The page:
DaDane of DaWeek
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— CH VZTop Amber N Onyx —
8, 2004 – This week's
DaDane features an elegant white-faced lady named Amber (CH VZTop
Amber N Onyx) who was owned and loved by Cindy & Glenn Niske, and
Rainwater. I photographed Amber shortly before her ninth birthday.
At the time she was suffering from osteosarcoma. She died just two
days later. Her regal bearing and obvious dignity, plus her willingness
to pose so gracefully for the camera during her last remaining days
is a testament to her good breeding and her devotion to Cindy and
Glenn, with whom she lived.
Last month at the annual
GDCA National Specialty, Amber – who was bred by Lorraine
Rainwater – was named the Great Dane Club of America's
2003 Top Brood Bitch. This highly
because six of her puppies obtained their AKC Championship titles
during 2003. Six champions in one year is no easy feat. Indeed, from
a breeder's standpoint, it's pretty awesome. (Hence the award.) Perhaps
even more impressive is this: During
her breeding career Amber bore twelve puppies, and of those twelve,
nine are finished champions. A tenth puppy needs one last 3-point
major to finish his championship. After he finishes,
N Onyx will be named to the Great Dane Club of
America's Hall of Fame. Furthermore, Amber's
son Traveler (CH VZTop He's Going Places) holds
the record as the youngest Great Dane in history to complete
his championship, which was accomplished when he was just six months
and 23 days old.
As mentioned earlier, Amber was bred by Lorraine Rainwater, a well-respected
breeder in the Great Dane community. Amber spent her early years with
Suzie Caldwell, who
in the conformation
shared her home with Suzie and several other Danes until
a move forced Suzie to downsize her household. Amber was returned
to Lorraine who placed her with Cindy and Glenn Niske because she
trusted them to love and care for Amber in the manner
to which she'd become accustomed. Amber quickly settled into her new
According to Cindy:
Elaina Heckman from next door quickly became Amber's best friend.
spend hours dressing Amber up in old ballet and Halloween costumes
elaborate dance productions. Amber tolerated
these costume sessions because she was usually rewarded
with homemade brownies and cookies, many of which were passed to her
they just kept falling out of her
hand. Elaina would look at Amber with a mouth full of cookies and exclaim,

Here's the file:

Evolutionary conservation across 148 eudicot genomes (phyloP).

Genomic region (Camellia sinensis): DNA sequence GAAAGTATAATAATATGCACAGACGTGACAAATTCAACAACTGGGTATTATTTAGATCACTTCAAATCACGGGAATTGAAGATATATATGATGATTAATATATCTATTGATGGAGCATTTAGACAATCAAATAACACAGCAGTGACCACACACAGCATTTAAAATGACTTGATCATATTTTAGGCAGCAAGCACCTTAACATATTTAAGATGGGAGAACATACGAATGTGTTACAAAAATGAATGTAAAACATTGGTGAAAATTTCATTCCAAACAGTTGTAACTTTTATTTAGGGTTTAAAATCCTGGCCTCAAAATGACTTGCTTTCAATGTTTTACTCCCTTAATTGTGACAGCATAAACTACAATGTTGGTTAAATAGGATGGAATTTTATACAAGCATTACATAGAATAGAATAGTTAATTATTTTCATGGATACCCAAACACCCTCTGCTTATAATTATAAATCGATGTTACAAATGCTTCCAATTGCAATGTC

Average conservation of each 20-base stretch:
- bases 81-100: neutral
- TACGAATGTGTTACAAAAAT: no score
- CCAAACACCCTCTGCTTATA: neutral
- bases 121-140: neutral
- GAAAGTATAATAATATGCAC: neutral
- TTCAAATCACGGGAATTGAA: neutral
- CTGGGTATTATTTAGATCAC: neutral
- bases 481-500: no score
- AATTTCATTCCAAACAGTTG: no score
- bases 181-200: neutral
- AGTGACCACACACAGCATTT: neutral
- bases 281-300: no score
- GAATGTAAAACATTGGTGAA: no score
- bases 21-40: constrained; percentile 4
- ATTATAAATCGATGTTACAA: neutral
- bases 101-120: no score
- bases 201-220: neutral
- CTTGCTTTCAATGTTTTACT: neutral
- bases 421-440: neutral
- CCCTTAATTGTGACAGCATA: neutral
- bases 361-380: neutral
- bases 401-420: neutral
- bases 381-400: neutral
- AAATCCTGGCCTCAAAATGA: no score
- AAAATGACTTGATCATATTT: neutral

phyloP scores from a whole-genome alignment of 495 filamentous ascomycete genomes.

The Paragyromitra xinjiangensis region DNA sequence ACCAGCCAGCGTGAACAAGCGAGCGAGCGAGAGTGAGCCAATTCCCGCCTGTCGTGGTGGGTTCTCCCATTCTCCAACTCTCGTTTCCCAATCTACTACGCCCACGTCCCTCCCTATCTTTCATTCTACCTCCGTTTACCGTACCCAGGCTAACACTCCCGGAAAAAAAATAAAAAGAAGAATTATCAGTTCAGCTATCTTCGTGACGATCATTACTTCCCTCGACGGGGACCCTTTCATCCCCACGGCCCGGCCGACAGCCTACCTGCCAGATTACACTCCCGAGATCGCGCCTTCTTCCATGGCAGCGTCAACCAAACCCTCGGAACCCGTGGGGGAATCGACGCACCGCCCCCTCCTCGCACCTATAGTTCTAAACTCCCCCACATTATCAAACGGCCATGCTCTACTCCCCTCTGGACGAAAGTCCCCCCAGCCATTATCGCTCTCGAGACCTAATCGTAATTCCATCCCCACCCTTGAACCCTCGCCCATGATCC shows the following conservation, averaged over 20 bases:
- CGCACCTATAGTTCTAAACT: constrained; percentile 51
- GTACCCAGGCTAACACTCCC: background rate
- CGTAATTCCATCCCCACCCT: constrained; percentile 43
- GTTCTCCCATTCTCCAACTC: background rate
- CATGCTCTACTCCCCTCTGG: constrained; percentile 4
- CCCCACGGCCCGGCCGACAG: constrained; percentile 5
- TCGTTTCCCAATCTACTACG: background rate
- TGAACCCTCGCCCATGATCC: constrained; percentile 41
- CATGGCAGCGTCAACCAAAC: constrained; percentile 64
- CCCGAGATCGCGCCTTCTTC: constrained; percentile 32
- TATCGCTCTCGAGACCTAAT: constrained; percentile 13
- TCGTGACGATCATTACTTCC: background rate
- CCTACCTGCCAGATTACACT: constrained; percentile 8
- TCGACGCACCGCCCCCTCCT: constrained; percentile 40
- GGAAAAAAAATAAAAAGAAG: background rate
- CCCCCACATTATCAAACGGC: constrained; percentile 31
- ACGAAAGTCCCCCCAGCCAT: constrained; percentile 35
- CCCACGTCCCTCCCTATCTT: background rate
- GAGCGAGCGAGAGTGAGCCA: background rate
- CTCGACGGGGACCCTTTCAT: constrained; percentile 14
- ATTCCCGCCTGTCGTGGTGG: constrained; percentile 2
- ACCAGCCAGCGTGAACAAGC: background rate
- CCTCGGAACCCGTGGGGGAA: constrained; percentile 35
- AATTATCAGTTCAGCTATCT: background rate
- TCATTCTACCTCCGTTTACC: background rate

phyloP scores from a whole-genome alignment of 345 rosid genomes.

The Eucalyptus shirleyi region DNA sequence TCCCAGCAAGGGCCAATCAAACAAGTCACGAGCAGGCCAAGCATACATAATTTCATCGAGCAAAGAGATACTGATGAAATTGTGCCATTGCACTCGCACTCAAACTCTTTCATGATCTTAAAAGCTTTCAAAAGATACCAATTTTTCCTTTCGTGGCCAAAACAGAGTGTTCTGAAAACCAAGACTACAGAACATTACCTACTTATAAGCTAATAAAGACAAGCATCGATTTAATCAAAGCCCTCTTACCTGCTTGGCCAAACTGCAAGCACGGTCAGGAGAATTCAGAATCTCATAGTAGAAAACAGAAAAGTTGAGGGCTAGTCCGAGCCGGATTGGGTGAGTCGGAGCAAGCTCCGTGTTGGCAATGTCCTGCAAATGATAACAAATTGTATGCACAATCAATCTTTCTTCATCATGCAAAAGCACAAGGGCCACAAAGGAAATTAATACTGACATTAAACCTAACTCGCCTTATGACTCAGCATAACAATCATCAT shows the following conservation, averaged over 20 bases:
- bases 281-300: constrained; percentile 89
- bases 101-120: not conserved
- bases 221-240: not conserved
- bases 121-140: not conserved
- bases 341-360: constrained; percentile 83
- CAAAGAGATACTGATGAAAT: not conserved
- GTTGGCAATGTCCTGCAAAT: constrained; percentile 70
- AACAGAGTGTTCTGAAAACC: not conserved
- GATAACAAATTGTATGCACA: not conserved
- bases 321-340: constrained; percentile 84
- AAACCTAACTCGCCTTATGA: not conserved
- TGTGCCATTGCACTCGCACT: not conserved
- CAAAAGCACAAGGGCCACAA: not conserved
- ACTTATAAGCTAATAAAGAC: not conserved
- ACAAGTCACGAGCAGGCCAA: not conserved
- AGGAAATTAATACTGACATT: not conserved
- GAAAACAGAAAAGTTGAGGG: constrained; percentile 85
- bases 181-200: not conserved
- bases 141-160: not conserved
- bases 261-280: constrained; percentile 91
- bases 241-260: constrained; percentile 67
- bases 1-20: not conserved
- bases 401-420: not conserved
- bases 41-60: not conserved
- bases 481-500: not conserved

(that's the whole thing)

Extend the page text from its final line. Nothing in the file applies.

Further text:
'Hamburger, you're a berry good goggie!" And that she was.
While Amber was very
good with two-legged kids, she was even better with the four-legged
kind. As mother to her pups, Amber was without flaw. She always
right where to put her feet in a crowded whelping box, so as not to
step on anyone. When visitors would peer through the French doors
to peek at her new Dane babies, she'd stand up over the pups
and bark her message loud and clear – NO VISITORS PLEASE!!! She took
job very seriously. Nothing was more important to her than those
consistently produced beautiful puppies that were structurally correct
according to the AKC standard for the breed. How did this come about?
Certainly not by accident. By carefully evaluating
dam (her strengths and weaknesses) and by doing the
same for the potential sire, by studying the
on both sides to ensure the match isn't too close or too far
apart, a careful breeder will increase the odds that the 'right'
genetics will be present on both sides and result in a winning combination.
Then, with a little bit of luck thrown in, nature works its magic.
In Amber's case, Lorraine Rainwater drew upon her years of experience
to select what she considered to be the best possible studs. Over
she was rewarded with twelve beautiful puppies, all of which continue
to do her credit.
I feel privileged
and honored that Lorraine and Chip chose Glenn and me to own and care
for Amber. Amber, with Lorraine's guidance, taught us about proper
breeding practices, care of the mother during pregnancy, and the ins-and-outs
of whelping and raising of litters. Amber's legacy will live on through
for years to come."
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